The Watcher & Laura Ingalls Wilder

Jul 29, 11:00 AM
Derek and Maria Broaddus couldn’t have been more thrilled. In the summer of 2014, they bought their dream home in Westfield, New Jersey. But their dream home quickly turned into a nightmare when the couple received a series of unsettling anonymous letters. The letter writer knew their names. The writer knew the nicknames they gave their children. The writer alluded to secrets within the walls of the home, and referred to the Broaddus children as “young blood.” Each creepy letter was signed, “the watcher.” 

Then, Kristin tells us about the controversy surrounding the literary estate of Laura Ingalls Wilder. Laura Ingalls Wilder authored the Little House on the Prairie series of children’s books. She began writing them when she was in her sixties. The books brought her tremendous financial stability. When she died, her will was crystal clear. Her literary estate would go to her daughter, Rose Wilder Lane. Upon Rose’s death, the literary estate would go to the Laura Ingalls Library of Mansfield, Missouri. But that’s not what happened.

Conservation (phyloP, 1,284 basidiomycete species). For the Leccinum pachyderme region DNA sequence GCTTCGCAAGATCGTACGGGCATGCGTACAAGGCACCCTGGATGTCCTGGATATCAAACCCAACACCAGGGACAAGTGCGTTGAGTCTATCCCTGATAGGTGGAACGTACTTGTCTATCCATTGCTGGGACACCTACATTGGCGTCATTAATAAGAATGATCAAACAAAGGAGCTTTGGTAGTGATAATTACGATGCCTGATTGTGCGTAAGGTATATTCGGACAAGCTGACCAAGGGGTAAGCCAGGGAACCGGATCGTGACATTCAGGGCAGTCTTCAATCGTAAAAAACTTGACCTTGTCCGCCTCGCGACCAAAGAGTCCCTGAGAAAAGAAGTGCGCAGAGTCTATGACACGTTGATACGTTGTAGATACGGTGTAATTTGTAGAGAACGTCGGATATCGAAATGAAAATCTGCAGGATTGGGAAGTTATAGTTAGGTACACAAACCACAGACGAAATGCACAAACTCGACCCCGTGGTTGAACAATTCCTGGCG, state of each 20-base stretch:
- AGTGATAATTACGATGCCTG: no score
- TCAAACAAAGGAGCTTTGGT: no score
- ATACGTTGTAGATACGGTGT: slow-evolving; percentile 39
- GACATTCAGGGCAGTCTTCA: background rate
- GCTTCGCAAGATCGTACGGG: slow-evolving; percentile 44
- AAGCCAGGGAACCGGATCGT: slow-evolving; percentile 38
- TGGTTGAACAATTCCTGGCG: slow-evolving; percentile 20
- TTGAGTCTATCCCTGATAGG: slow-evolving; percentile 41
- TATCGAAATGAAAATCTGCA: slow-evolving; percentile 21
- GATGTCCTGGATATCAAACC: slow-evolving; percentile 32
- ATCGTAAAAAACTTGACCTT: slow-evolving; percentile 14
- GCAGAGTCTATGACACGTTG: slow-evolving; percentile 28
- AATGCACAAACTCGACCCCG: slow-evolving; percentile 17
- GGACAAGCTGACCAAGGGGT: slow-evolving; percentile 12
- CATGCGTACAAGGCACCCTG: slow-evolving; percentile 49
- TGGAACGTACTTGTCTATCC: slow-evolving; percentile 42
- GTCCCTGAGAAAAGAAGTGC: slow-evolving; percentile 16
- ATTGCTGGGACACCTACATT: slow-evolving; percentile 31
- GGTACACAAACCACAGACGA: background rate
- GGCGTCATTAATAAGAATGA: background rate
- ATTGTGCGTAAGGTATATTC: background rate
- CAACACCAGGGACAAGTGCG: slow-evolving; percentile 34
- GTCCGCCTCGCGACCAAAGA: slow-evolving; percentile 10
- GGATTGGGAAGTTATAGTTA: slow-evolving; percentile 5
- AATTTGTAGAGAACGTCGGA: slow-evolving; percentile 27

And now for a note about our process. For each episode, Kristin reads a bunch of articles, then spits them back out in her very limited vocabulary. Brandi copies and pastes from the best sources on the web. And sometimes Wikipedia. (No shade, Wikipedia. We love you.) We owe a huge debt of gratitude to the real experts who covered these cases.

In this episode, Kristin pulled from:
“Lawsuit on the prairie: Battle pits small library against huge estate,” by Hallie Levine for the New York Post
“Little library on the offensive,” by Lynda Richardson for The New York Times
“Little library on the prairie  in a legal tangle,” by Stephanie Simon for the Los Angeles Times
“Little house on the controversy: Laura Ingalls Wilder’s name removed from book award,” by Kat Chow for NPR
“Rose Wilder Lane” entry on Wikipedia
“Laura Ingalls Wilder” entry on Wikipedia

In this episode, Brandi pulled from:
“The Haunting of a Dream House” by Reeves Wiedeman, The Cut
“The Real Life Story Of The Watcher Feels Like A Stephen King Novel” by Alana Robson, TheThings.com
“'The Watcher' house is sold years after a family was terrorized with creepy letters” by Allen Kim, CNN